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Latin/Conjunction Introducing Purpose and Result Clauses


my latin text translates "so that he may not put" as "ne ponat".  I think it should be "ut ne ponat".  Am I right?

First of all, "ut ne" is never used.  In a negative clause, "ne" is used alone, without "ut."

Otherwise, the proper Latin construction depends upon whether the clause in question is a purpose close or a result clause.  In English, purpose clauses are introduced by "that" or "in order that."  Result clauses are introduced by "that" or "so that."  However, English writers have gotten more slipshod in recent years, so some use "so that" when they mean "in order that."

In Latin, purpose clauses are introduced by "ne" in the negative, and result clauses are introduced by "ut non" in the negative.

You don't give the complete sentence in question, so I cannot give a definitive answer about which type of clause the English writer intended.

1) If the context is something like:  he does it so that AS A RESULT he may not put, that would be a result clause, and Latin would use "ut non" in the negative.
2) If the context is something like:  he does it WITH THE PURPOSE THAT he may not place, that would be a purpose clause, and Latin would use "ne" in the negative.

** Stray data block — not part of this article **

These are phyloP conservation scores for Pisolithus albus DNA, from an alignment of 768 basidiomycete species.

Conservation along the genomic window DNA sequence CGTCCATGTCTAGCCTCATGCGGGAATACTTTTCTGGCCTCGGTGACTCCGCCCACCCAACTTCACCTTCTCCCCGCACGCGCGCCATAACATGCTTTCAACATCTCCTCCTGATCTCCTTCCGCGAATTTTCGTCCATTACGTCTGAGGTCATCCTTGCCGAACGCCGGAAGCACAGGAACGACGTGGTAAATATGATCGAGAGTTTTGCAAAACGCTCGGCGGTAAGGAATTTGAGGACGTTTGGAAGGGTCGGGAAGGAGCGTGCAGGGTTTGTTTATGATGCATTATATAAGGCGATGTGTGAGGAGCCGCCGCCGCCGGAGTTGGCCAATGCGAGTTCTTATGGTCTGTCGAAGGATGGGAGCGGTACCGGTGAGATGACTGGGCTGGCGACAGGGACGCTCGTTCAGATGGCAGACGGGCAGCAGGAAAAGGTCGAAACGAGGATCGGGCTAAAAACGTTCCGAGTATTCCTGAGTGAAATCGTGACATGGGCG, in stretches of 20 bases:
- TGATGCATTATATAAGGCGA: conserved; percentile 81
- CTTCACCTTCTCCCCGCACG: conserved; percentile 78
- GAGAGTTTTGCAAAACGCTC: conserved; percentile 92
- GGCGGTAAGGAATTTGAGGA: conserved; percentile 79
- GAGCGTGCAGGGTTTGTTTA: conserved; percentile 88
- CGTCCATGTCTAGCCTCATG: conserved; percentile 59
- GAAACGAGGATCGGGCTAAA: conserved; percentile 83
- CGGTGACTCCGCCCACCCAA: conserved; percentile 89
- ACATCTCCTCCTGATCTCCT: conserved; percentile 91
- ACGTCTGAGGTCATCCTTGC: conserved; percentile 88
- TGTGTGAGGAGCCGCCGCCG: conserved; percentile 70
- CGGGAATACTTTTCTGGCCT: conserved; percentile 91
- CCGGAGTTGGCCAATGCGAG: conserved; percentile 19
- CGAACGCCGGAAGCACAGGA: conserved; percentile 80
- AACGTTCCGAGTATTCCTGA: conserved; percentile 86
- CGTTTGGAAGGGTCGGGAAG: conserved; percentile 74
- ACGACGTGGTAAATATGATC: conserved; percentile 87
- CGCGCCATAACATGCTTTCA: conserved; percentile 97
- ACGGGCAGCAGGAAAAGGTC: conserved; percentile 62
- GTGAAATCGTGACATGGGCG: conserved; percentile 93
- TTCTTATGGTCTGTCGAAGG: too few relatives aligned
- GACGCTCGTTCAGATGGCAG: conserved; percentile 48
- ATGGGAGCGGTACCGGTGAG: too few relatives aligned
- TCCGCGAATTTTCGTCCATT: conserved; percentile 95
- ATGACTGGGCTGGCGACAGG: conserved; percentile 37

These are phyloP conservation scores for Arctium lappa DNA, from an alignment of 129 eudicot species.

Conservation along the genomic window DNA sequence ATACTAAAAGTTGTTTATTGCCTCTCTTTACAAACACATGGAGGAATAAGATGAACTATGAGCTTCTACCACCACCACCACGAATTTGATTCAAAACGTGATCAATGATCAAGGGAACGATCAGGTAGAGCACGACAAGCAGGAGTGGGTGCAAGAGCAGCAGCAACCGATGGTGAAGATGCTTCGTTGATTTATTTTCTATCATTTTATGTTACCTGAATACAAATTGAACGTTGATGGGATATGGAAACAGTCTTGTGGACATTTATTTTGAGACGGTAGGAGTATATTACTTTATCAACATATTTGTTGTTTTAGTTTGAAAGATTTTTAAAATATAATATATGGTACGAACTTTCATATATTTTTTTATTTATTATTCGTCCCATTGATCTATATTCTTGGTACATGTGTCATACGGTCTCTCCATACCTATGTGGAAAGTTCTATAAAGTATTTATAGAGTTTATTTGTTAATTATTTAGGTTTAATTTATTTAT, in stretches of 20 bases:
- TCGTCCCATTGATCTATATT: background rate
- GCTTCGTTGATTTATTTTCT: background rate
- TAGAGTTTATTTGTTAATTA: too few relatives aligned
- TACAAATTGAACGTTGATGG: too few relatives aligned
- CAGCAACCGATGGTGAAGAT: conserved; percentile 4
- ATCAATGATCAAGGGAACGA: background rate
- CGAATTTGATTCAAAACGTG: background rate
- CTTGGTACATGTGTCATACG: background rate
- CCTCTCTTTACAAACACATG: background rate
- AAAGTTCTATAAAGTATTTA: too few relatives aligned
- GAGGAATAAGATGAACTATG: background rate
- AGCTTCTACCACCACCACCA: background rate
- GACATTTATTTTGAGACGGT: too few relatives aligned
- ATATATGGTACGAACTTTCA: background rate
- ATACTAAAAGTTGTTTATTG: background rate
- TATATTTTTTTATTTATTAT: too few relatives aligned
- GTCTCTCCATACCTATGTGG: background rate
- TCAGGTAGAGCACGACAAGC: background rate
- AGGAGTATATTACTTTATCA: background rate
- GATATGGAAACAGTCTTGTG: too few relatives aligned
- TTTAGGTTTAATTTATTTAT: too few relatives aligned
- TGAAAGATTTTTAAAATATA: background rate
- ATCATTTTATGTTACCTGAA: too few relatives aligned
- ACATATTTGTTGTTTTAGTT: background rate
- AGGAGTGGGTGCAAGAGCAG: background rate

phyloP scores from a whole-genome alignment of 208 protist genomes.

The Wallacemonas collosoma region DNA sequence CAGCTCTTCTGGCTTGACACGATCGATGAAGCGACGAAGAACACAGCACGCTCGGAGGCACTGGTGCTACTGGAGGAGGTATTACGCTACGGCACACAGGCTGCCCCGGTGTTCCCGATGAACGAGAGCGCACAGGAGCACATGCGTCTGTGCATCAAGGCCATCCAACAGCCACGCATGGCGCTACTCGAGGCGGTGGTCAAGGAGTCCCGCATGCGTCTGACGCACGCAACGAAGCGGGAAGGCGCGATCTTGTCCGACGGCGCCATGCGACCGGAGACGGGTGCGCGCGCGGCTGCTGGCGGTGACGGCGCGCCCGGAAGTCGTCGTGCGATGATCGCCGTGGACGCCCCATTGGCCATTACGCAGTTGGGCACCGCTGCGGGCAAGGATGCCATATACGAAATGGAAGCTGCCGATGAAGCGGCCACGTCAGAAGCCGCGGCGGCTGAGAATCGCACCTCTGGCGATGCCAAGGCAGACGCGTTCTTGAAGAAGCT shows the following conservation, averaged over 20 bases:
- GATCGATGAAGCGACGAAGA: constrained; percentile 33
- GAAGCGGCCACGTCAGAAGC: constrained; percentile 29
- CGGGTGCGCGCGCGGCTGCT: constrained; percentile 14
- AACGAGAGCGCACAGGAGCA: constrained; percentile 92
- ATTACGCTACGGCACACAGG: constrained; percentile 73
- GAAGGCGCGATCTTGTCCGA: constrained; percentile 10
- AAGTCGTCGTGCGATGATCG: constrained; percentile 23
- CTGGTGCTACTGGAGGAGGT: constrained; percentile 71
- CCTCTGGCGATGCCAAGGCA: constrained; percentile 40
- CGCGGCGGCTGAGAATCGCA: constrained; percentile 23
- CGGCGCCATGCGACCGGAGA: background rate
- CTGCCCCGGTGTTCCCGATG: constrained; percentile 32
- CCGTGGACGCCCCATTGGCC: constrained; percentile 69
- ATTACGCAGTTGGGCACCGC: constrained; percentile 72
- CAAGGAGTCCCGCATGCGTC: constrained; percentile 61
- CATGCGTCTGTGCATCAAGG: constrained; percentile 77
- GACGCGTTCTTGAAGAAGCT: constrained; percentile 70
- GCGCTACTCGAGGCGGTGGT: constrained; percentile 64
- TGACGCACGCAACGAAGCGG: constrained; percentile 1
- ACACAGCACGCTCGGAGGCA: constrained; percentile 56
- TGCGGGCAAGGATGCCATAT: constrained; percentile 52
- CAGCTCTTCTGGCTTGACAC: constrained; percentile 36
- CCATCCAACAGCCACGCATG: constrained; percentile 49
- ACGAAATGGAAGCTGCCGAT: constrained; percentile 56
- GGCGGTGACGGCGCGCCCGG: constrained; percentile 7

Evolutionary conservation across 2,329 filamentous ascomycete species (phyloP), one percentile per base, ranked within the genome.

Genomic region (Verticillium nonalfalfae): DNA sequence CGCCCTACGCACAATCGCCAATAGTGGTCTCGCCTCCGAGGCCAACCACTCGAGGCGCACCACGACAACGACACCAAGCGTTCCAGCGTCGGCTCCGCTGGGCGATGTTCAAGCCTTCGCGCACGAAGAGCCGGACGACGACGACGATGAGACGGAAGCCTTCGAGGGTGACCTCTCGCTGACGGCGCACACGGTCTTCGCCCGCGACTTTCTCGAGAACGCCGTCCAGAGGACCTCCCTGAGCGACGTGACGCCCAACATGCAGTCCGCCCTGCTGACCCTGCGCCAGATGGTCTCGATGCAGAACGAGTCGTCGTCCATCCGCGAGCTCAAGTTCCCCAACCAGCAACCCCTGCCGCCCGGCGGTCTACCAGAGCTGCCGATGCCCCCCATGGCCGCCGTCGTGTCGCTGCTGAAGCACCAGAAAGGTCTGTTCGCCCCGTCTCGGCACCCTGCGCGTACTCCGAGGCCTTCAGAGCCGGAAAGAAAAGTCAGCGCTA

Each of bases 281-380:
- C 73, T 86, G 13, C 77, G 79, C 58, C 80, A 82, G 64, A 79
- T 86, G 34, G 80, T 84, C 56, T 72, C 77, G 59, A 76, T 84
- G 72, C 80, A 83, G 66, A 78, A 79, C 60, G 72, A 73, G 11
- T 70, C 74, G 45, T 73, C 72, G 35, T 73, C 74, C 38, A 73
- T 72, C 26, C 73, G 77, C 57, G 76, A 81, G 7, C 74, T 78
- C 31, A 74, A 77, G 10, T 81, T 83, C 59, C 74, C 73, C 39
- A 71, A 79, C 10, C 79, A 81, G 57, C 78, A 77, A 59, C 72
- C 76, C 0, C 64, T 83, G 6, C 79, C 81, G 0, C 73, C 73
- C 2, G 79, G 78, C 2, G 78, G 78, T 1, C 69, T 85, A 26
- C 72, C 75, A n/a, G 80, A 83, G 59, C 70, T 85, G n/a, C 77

Your clause presents a good example of how you cannot translate word for word, but must pay attention to the MEANING of the English in order to render it into Latin.  Some people incorrectly thing that you can translate word for word from one language into another.  You can't.  You have to translate the meaning of the words from one language into another.  That is why a "translation machine" has not yet been programmed, and never will.  There is just too much nuance and ambiguity in language to program it.  That is why translation programs on the internet produce mostly gibberish.

Your clause also presents a good example of how much more accurate Latin is in expressing a thought than English is.  That is why Latin has for millennia been the language of science, law, theology, technology, medicine, and other such exact disciplines.


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Classical Languages (Greek, Latin). Conversant with Classical Greek and all forms of the Latin language: classical, mediaeval, and modern.


I have 50 years of teaching at all levels of Latin from high school through university postgraduate. I read, write, and speak Latin daily.

American Classical League.

A.B., M.A., D.Phil. (h.c.) in Classical Languages (Greek, Latin).

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